11 comments:

  1. Nice to see more on this book, Moira. And the more you say about Hawes, the more interesting I find her. She certainly had an expert perspective on both the financial and social, if you will, side of fashion, no doubt about that. Sounds like a real treasure trove of insight.

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    1. It's probably a foregone conclusion that I would love this book, but I think anyone with an eye for 20th century history would love it to - she brings Paris and New York to life...

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  2. It's not the sort of subject towards which I would naturally gravitate, but this sounds fascinating. At some point I may well buy this. All the behind the scenes stuff, the reality of how the business is run, gives it another dimension. Definitely a possibility. Thanks for the tip!

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    1. You don't have to buy it... you can download it from archive.org.

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    2. Thanks again Shay - I will add your link to the posts.

      One of the endearing things about the book is that one minute she's talking about art, and taste, and other inponderables, in a quite arty way, and then suddenly she is doing the dollars and cents of exactly what goes into paying for a dress, and she REALLY knows her stuff.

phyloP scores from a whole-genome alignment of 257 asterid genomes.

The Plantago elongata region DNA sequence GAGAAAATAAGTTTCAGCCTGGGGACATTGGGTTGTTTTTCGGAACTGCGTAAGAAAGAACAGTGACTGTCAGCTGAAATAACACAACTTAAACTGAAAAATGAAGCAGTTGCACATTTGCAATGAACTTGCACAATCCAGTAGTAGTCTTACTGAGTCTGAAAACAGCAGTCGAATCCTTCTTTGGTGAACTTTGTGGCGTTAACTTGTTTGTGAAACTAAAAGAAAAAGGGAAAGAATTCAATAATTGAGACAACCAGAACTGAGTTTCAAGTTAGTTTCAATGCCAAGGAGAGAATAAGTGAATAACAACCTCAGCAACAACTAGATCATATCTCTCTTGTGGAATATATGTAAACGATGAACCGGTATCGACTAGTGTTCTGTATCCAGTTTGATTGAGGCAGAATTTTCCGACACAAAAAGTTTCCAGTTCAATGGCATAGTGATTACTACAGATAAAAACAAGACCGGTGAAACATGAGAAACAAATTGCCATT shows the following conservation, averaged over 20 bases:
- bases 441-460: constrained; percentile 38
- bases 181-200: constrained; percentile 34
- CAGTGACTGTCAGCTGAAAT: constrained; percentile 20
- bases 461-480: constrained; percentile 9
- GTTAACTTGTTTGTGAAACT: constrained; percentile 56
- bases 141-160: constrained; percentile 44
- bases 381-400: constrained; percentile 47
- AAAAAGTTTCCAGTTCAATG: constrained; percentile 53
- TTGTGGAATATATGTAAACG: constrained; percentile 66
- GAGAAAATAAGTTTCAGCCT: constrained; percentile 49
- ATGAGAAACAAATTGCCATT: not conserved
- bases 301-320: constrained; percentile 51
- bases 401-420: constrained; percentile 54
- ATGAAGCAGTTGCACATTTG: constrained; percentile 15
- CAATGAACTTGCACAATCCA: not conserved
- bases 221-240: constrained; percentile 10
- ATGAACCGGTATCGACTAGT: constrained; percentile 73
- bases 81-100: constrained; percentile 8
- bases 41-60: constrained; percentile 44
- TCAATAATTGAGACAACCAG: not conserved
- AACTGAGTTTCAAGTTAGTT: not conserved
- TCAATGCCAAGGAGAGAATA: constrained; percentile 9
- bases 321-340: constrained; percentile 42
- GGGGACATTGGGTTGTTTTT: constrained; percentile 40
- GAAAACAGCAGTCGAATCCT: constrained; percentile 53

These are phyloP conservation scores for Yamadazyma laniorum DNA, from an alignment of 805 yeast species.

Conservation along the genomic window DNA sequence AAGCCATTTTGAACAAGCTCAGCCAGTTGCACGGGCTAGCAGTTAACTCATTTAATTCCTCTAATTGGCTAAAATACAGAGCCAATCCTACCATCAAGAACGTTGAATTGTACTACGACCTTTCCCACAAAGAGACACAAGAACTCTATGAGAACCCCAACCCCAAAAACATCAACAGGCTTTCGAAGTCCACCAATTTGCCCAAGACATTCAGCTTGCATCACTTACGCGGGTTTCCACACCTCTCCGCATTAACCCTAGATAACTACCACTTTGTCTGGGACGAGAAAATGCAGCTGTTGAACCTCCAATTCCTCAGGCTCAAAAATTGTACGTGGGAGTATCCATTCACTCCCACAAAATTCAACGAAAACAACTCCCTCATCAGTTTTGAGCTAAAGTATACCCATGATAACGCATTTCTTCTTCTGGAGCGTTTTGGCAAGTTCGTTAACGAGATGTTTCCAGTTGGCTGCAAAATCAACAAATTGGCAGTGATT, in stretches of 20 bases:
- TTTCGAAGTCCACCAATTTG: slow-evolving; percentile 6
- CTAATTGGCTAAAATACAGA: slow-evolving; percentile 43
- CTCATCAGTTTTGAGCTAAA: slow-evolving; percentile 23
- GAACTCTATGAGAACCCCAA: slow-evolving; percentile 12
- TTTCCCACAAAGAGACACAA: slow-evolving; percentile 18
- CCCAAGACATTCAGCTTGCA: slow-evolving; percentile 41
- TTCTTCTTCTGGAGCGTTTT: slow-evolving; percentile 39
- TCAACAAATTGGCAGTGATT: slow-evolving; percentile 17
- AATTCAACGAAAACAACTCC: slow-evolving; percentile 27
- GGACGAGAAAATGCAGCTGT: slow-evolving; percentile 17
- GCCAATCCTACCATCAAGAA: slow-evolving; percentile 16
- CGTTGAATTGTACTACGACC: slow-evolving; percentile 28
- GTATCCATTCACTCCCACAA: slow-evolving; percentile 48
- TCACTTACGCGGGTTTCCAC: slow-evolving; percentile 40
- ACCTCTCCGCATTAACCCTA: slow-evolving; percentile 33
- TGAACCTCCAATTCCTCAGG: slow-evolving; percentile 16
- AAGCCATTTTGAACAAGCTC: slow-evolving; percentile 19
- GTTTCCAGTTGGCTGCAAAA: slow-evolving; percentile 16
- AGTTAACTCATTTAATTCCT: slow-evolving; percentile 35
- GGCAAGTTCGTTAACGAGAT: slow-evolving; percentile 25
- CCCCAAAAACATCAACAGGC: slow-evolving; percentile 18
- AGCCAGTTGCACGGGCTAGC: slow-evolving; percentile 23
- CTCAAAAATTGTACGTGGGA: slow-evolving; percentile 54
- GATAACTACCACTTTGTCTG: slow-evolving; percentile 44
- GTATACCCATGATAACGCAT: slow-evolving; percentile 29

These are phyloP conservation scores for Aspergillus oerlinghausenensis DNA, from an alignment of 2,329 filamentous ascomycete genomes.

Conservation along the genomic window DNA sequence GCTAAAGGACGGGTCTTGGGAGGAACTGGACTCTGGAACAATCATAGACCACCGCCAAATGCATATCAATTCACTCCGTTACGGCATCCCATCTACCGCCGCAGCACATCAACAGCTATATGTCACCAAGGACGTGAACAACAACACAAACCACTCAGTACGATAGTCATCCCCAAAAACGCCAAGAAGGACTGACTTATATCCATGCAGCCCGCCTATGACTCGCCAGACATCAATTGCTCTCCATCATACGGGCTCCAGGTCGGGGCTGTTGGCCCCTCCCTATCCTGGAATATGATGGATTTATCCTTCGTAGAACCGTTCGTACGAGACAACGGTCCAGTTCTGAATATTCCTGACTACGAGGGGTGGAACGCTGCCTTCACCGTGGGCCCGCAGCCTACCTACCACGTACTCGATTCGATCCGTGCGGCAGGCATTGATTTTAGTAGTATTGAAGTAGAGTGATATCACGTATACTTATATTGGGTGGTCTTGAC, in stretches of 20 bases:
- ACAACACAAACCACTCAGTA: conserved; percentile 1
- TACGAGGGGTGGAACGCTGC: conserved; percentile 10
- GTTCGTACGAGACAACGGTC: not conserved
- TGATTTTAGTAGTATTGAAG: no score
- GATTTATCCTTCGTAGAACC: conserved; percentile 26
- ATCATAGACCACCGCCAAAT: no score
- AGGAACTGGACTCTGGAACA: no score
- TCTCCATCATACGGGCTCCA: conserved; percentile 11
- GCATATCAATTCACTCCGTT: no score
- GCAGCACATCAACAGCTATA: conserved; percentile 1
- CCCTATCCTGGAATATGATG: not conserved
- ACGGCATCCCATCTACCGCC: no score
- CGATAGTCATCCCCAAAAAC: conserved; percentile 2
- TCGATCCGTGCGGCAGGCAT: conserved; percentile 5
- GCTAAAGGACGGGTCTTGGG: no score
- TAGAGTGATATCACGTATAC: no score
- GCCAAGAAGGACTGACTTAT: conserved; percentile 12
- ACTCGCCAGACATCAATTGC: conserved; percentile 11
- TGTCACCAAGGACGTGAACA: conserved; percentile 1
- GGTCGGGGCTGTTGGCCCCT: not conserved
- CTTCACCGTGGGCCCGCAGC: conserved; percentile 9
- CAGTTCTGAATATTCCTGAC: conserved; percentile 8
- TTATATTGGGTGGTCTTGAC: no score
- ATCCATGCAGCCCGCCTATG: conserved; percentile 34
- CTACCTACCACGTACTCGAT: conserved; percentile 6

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  3. I love this kind of thing. I am always fascinated by other people's jobs - and it sounds as if this throws such a light on the period.

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    1. Exactly - as Gary says, expertise is fascinating, and this comes in a great package too. And of course then I had to go to Google images to find the kind of clothes she did. Lovely.

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  4. As I said before, Elizabeth Hawes is someone I admire greatly. Her treatment at the hands of the Red-baiters was deplorable and heartbreaking, all the more horrible when you realise that although she was certainly on their radar, her treatment was so harsh because they had confused her with ANOTHER person with the same name, and were treating her as if she were this person. Bettina Burch's biography is a great read.

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    1. The mistake aspect of this is particularly tragic. But she obviously did have very liberal/leftwing views for the time, and had no problem with simultaneously making clothes for rich people: she wanted everyone to have good clothes, and there'll be no argument on that round here....

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  5. That is a great excerpt. This sounds more and more interesting.

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    1. It is such a good book, I enjoyed it immensely, and I'm sure will read it again.